Addressing Lameness on Pasture

By Megan Roger, BSA AAg, Livestock and Feed Extension Specialist, Moose Jaw

When an animal becomes lame on pasture, moving quickly to find the cause is a critical step in reducing potential losses and maintaining animal comfort and welfare. Production losses such as reduced body condition, decreased reproductive performance of breeding stock or long-term structural injuries can all be attributed to lameness. Common causes of lameness on pasture vary from foot rot to sand cracks, injuries, sole abscesses, laminitis or fibromas (corns) to name a few. Using preventative strategies and administering timely, appropriate treatment are essential to manage lameness on pasture.

While it is impossible to eliminate all possible hazards, there are a few strategies that can be employed to help reduce incidence of common lameness ailments. Foot rot, a notorious cause of lameness, is a good example of where prevention can be beneficial. Foot rot occurs when there is an injury on the hoof, typically between the claws, that becomes compromised by an infectious bacterium commonly found in abrasive, wet, environmental conditions. Damage to the skin allowing entry of bacteria is necessary for the diagnosis of lameness to be foot rot. These infectious bacteria can commonly be found in areas such as high traffic watering points on pastures, wet corrals or any damp areas that cattle are likely to congregate in. The more time cattle spend in these wet areas, the softer their feet will get and therefore become more prone to damage.

To minimize risk of foot rot infection, strategies to reduce the amount of time cattle spend gathering in these higher risk areas include rotational grazing, fencing off water sources and diverting water to a trough to eliminate direct entry, fencing off sloughs or other chronically muddy areas could also aid in reducing time spent standing in these higher risk areas. Moving the location of feeders or mineral tubs and rotating cattle to different areas will help alleviate manure buildup which can be a contributing factor to foot rot incidence. If you find that the hoof on one of your animals becomes infected, it is even more imperative to limit these areas as foot rot is contagious; bacteria could potentially be draining from any lesions and increasing the concentration of infectious bacteria in these areas. Watch out for areas where cattle could obtain an injury to the foot, reducing necessary travel over sharp gravel or abrasive ground when possible. For instance, cattle may be more prone to injury while stubble grazing. Ensuring you have adequate mineral supplementation will also aid in prevention. Zinc, copper and selenium are important trace minerals for hoof growth and immunity. For chronic cases, there is a preventative vaccine available that may reduce the incidence of infection of foot rot, talk to your veterinarian to see if this is an option that works for your operation.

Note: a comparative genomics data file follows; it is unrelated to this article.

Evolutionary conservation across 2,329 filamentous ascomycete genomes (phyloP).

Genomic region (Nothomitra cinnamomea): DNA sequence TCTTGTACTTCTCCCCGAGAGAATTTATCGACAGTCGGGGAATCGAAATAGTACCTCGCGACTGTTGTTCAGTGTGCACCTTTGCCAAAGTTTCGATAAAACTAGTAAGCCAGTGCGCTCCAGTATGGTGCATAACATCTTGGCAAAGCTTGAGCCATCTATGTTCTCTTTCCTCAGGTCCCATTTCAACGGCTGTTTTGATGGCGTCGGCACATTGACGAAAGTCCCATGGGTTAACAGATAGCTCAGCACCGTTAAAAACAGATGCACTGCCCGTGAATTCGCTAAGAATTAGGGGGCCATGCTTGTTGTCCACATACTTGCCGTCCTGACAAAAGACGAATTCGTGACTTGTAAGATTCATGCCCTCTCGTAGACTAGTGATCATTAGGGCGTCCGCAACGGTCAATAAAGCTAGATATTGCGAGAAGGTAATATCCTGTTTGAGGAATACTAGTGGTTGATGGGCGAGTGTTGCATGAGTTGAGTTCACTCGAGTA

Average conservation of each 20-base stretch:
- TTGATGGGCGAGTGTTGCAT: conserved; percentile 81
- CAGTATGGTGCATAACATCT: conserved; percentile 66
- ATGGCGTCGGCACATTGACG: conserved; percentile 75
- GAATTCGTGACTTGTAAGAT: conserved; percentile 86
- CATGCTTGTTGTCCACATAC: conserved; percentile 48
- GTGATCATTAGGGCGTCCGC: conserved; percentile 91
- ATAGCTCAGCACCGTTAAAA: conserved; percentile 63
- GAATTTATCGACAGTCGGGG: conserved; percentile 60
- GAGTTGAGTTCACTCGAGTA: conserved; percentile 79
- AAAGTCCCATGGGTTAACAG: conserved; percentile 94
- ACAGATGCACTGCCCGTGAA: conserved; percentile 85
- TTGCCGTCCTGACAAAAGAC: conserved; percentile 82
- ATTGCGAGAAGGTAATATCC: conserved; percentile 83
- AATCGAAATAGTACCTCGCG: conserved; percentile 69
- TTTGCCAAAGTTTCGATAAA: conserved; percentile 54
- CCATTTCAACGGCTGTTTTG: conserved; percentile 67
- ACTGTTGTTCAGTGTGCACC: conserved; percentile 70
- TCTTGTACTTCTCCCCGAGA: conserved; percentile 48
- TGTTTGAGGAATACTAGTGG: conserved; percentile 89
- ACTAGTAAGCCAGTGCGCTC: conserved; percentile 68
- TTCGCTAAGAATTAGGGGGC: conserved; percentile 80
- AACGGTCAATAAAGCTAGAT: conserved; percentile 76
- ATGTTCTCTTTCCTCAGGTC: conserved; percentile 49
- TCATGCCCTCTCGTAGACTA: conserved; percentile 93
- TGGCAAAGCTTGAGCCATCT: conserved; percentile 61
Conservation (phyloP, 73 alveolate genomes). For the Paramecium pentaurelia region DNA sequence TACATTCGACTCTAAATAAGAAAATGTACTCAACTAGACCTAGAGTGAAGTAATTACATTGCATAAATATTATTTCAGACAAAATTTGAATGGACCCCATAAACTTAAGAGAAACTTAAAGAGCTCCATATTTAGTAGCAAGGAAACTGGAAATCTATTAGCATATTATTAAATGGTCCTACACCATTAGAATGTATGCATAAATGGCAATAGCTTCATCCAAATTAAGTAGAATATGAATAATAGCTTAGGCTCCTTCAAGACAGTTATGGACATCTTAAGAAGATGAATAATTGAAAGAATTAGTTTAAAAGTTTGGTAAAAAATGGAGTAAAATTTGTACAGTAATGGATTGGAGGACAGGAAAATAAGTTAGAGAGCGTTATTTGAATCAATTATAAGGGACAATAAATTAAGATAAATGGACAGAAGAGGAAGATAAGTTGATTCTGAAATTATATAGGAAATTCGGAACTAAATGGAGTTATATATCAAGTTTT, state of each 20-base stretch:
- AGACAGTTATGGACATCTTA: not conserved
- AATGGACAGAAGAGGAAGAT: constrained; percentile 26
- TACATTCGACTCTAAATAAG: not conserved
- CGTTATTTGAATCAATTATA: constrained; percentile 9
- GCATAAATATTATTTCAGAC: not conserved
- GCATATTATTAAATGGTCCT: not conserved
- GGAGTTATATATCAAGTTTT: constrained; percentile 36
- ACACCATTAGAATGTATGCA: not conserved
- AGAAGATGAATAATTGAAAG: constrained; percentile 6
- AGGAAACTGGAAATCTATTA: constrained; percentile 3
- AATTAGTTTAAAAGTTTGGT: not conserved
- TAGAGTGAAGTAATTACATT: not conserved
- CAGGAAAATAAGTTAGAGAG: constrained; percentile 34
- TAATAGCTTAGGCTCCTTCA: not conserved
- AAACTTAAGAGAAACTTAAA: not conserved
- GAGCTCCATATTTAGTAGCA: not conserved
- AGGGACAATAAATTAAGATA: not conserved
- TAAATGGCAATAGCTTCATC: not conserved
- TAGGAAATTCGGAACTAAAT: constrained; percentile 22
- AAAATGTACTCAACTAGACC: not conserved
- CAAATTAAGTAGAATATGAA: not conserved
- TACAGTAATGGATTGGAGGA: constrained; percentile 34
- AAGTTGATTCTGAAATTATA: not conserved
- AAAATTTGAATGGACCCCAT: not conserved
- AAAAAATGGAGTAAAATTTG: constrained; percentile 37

Ensuring you can identify the different types of lameness is also important. Antibiotics are a common and effective treatment for foot rot but not all causes of lameness will not respond to antibiotics. As we learn more about antimicrobial resistance, it is important to treat responsibly and appropriately, be sure to consult with your veterinarian. Being able to recognize a few symptoms can help you differentiate between potential causes and determine the proper treatment options. Foot rot comes on quite suddenly. Walking will be painful for the animal, often they will not put any weight on the foot at all and walk almost three-legged. There is commonly also obvious swelling around the hairline of the foot. Again, ensuring you see an open wound or injury on the foot can also help with the diagnosis. These cattle will also typically show reduced feed and water intake given how painful walking will be. If no physical injury is seen or there is a lack of swelling, inspecting the top of the hoof for visible sand cracks or the bottom of the hoof for injury or potential abscesses would be the next best step.

Early detection and treatment of any lameness is key in successful management of a disease or further ailments. Managing higher risk areas and ensuring a well-balanced diet with adequate trace minerals are important steps towards prevention. For more information on this topic or other livestock related topics, contact your local livestock and feed extension specialist or the Agriculture Knowledge Centre at 1-866-457-2377.

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